For camera companies, 2011 is a year they’d like to forget — natural disasters have wreaked havoc on Japanese manufacturers and delayed many a product launch. But last summer, Olympus suffered a different kind of catastrophe, one that was man-made, but perhaps much more damaging, and which, if the company goes under, could affect consumers who own Olympus devices, such as cameras, audio recorders, or other products. For instance, it may be difficult to send a device back for repairs or replacement if there’s no company to send it to.
The company has been put in jeopardy by some shady accounting practices during its mergers and acquisitions of various medical and science equipment companies over the past several years (possibly even going back into the 1990s).
Here’s a summing up of the scandal: In 2011, the Olympus board in Japan made Michael Woodford, a British executive who was head of the European operations for Olympus, CEO of the company. However, soon after the promotion, Woodford became aware of the apparent illegal accounting maneuvers, which are estimated in the hundreds of millions, if not a billion, in US dollars.
In the fall of 2011, Woodford attempted to have the Olympus board in Japan replaced in order to bring credibility back to the company. He miscalculated, and the board fired him as CEO. As 2011 drew to a close, Olympus’s stock plummeted, the company was in danger of being de-listed from the Japanese stock exchange, a move that would have further damaged the camera maker. Woodford then launched an ultimately doomed attempt to return to Olympus with a brand new board.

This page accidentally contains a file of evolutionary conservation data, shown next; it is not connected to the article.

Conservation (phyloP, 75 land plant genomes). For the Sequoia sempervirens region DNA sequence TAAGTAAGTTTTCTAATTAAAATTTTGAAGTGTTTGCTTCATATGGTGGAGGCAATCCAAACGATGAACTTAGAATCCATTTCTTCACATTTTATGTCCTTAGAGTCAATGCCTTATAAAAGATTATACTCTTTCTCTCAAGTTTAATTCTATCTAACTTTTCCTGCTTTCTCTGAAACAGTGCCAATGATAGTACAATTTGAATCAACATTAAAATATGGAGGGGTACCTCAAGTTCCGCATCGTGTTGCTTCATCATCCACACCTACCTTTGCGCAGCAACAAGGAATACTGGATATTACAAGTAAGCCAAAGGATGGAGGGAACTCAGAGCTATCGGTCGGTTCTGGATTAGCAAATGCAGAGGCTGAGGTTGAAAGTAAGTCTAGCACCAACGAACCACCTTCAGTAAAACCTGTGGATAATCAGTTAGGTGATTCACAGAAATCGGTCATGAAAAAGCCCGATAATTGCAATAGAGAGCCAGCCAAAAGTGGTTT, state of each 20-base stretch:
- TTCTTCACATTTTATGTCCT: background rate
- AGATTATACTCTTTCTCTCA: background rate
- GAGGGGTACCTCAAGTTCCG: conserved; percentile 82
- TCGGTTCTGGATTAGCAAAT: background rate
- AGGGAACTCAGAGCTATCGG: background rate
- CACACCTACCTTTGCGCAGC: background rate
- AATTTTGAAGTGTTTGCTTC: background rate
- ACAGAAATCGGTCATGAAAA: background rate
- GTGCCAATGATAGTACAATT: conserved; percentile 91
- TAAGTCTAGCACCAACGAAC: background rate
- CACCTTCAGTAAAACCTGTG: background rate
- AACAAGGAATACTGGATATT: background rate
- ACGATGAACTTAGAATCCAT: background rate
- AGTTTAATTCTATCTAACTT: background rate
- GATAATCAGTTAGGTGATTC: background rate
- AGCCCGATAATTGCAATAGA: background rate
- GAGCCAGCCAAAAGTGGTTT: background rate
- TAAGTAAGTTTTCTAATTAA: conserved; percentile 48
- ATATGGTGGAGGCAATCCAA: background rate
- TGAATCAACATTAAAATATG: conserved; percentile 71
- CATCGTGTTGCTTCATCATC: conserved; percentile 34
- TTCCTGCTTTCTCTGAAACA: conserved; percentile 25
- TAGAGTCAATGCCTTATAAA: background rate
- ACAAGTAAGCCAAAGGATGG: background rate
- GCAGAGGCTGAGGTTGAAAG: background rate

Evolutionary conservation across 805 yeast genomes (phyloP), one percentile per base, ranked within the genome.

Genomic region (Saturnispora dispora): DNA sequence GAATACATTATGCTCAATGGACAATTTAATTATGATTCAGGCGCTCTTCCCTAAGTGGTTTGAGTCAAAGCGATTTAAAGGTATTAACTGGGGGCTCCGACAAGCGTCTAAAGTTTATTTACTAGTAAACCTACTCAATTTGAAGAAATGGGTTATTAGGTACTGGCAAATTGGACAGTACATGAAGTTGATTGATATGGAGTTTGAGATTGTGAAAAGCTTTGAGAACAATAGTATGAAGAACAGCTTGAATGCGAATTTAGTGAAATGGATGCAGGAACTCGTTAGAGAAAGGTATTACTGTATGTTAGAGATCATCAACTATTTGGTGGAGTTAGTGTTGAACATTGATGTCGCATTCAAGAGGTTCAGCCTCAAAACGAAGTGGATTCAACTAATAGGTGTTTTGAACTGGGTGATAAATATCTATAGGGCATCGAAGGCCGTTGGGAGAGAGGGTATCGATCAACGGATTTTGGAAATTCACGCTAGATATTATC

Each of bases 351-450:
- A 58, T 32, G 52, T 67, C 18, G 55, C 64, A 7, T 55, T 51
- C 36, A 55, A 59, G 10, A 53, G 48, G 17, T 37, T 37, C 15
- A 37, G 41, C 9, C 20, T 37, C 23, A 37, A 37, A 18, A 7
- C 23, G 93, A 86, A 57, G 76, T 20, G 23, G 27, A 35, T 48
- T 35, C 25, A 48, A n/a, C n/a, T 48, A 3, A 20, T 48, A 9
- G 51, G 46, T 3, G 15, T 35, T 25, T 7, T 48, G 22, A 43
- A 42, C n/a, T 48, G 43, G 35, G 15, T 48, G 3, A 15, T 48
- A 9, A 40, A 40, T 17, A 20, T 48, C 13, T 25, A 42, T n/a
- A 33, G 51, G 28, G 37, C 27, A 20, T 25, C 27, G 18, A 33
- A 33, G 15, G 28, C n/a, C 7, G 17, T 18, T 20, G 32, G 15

Sadly, the New Year has not lessened the severity of the scandal for the venerable camera maker. Woodford still plans to sue Olympus for wrongful termination, and the company itself is suing 19 current and former executives, although, weirdly, it’s letting the president and board members who have not been named in the lawsuit remain in place.
In an email referenced by the New York Times, Woodford stated that not firing the entire board is a mistake.
“It is completely the wrong basis to revitalize Olympus,” Woodford said. “The only way forward is an entirely new board of directors, untainted by the past scandal.”
When I asked a friend of mine who’s knowledgeable about mergers and acquisitions what he thought of the story, he said, “It’s a sh*t storm.” He also pointed out that Japanese companies are very reluctant to make drastic moves, like replacing a board of directors, even though it appears that their lack of action is one of the many reasons the company is still on shaky ground.
But for me, as a reporter who covers the camera industry and as an avid photographer who has tremendous respect for the engineering and design behind many Olympus cameras, I find this story very depressing, since the problems at Olympus have absolutely nothing to do with the company’s camera products.
Terry Sullivan is an Associate Editor at Consumer Reports specializing in cameras and digital imaging.